I recently had a pilot from American on one of my flights, and while this wasn’t yet public knowledge, the overall need for pilots is, and we were discussing the state of the industry going forward. Every major airline will tell you that they all have the same 4,000 to 5,000 who are viable candidates in their pool of applicants. What makes this such a challenge is that, for the first time ever, multiple carriers are trying to hire at least 1,000 pilots a year. Delta, United, Southwest all would love to train more than that, and JetBlue is not far behind. UPS, FedEx and the Amazon contractors (Southern and Atlas) all need experienced pilots. While the pay at Southern and Atlas is still below where it should be, there is reason for optimism that the pilots are on the verge of a new contract that will dramatically increase compensation.

It doesn’t take much to see that four airlines hiring 1,000 pilots each will quickly deplete the current pool of available talent. It’s important to realize that these aren’t just pie-in-the-sky numbers either. While the pandemic is not over, travel demand has rebounded, and people are ready to move. Airlines responded to the downturn by offering early retirement packages that helped avoid furloughs. Retirements are not going to slow down, and every carrier is ordering airplanes that will result in a net growth of their fleets. They wouldn’t be doing this if they didn’t have confidence that the business would be there. In fact, in 2022, United will be taking a new airplane every three days. It’s been decades since the majors have seen that kind of movement.

This is going to create an incredible series of opportunities, but it will also put great strains on each company’s training centers. There will be positions open as instructors, evaluators, course content creators, and more. Recruiters will also be in demand. New and more airplanes will also open up opportunities for mechanics, which is another area of great staffing concern. But for us as pilots, this represents an opportunity to try as many different types of flying as you might care to experience. Ultra long haul, cargo, wide body, narrow body, charters, Boeing versus Airbus…it is all on the table. Some pilots will bid aggressively and fly every plane in the fleet, and others will find a niche and settle in for the long haul in one seat or one fleet. You certainly won’t starve.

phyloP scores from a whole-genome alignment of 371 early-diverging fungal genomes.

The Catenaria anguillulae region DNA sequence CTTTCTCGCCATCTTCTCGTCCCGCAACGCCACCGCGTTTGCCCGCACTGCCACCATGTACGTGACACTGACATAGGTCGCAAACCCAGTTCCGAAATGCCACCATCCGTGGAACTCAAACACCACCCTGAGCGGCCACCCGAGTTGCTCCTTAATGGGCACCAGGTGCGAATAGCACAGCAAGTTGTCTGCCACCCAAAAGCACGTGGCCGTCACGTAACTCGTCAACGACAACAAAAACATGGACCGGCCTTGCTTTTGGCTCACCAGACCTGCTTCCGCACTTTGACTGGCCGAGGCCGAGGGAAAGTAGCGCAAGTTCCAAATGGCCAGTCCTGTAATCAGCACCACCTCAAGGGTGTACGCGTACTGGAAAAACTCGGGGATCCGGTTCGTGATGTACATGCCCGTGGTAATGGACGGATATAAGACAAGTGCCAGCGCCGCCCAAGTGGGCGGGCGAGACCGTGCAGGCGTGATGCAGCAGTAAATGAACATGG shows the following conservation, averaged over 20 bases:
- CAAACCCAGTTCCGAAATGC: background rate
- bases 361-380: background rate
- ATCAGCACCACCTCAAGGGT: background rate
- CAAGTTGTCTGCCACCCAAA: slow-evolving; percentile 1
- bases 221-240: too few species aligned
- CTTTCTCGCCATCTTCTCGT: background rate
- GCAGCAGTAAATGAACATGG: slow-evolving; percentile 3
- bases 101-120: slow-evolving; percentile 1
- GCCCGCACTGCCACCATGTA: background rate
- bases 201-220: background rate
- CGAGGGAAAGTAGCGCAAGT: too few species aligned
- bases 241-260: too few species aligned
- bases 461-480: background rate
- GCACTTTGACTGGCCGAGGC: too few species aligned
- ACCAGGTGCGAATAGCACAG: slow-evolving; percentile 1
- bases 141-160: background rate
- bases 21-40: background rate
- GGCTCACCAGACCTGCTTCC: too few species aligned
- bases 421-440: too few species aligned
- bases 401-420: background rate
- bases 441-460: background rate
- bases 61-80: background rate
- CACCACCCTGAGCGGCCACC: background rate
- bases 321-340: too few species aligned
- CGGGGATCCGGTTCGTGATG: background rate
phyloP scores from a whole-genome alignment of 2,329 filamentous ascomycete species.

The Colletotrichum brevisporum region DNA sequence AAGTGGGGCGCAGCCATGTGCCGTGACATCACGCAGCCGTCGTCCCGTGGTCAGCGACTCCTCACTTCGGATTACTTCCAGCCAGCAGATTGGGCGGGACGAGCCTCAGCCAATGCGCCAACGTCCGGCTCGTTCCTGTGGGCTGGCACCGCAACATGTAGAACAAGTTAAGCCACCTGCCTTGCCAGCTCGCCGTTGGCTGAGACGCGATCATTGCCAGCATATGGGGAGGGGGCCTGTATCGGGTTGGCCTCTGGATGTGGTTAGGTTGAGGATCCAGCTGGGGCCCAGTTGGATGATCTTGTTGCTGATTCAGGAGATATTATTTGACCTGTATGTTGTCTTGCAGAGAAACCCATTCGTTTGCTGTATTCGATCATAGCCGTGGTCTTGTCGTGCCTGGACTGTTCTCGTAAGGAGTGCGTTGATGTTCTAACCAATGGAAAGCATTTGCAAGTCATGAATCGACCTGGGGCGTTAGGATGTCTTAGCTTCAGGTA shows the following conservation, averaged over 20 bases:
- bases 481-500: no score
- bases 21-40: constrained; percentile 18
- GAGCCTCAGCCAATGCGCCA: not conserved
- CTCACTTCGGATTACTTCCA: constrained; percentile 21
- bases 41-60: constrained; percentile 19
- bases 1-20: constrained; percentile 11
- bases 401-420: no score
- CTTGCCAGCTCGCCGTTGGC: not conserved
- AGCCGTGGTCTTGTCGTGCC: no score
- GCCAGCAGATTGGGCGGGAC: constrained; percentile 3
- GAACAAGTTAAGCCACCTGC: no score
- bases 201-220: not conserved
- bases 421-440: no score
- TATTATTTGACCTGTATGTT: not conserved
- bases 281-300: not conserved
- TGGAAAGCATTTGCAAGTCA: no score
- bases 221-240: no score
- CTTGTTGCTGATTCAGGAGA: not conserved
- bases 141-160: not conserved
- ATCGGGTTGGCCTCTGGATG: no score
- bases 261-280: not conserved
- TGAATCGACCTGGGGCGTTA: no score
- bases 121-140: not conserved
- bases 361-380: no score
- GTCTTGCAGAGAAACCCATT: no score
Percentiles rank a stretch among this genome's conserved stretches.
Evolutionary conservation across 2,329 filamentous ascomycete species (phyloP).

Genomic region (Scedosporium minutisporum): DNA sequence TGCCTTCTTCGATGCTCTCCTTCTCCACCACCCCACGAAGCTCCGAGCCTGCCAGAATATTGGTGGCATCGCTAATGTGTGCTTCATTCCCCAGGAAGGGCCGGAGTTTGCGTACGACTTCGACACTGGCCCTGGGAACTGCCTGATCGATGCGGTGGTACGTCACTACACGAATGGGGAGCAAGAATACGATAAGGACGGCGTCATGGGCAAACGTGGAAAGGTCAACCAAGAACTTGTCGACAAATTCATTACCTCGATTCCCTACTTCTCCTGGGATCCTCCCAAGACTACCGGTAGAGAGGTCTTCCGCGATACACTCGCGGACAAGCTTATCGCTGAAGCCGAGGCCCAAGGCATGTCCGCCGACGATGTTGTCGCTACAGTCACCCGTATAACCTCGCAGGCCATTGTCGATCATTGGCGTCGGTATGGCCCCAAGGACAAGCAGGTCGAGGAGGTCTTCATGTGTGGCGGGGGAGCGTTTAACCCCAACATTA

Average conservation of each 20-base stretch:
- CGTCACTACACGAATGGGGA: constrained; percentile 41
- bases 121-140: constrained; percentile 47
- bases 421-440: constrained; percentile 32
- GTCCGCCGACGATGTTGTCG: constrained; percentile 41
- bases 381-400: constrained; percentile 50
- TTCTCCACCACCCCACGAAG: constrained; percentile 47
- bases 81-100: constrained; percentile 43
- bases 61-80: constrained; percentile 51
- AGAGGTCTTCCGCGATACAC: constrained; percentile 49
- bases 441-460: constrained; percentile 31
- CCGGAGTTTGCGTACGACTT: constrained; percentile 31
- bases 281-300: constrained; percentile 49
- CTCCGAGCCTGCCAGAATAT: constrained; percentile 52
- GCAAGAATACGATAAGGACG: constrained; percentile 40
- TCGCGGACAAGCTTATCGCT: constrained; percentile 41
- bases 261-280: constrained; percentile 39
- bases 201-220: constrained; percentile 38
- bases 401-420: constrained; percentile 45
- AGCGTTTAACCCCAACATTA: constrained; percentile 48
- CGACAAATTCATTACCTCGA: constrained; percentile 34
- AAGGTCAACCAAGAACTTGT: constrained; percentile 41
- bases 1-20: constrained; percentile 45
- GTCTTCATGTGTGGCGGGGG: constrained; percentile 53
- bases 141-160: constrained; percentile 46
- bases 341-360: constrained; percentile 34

I am curious to see the gotchas of the American Airlines Group deal with its subsidiaries, but I do think it is indicative of the state of an industry that needs to work hard to make learning to fly more accessible, more affordable, and more attractive. Let’s hope that this is just the beginning!—Chip Wright

Reinventing yourself: Finding and buying a floatplane

Emboldened by my recent Single Engine Seaplane (SES) rating and move the Pacific Northwest, it was time to set out on a search for a very special airplane. But which one? There are so many different types of seaplanes, should I go with a classic or something newer? Floats or a flying boat? Honestly, I had no idea, so my first thought was to throw caution into the wind (pun intended) and just log onto one of the online airplane-buying magazine sites. I knew of three which included Barnstormers, Trade-A-Plane and Controller. Surely, I would be able to find something that worked for me!  I found the process to be exciting!

While there were many possible configurations, there were not many airplanes for sale and the prices were very high. My first thought was that this was going to be harder than I imagined and maybe it would be like my experience moving up to the Pacific Northwest. Prices had skyrocketed in the last year and it appeared people were trying to unload their junkers to any city slicker who was willing to pay the ridiculous prices.

Defining my mission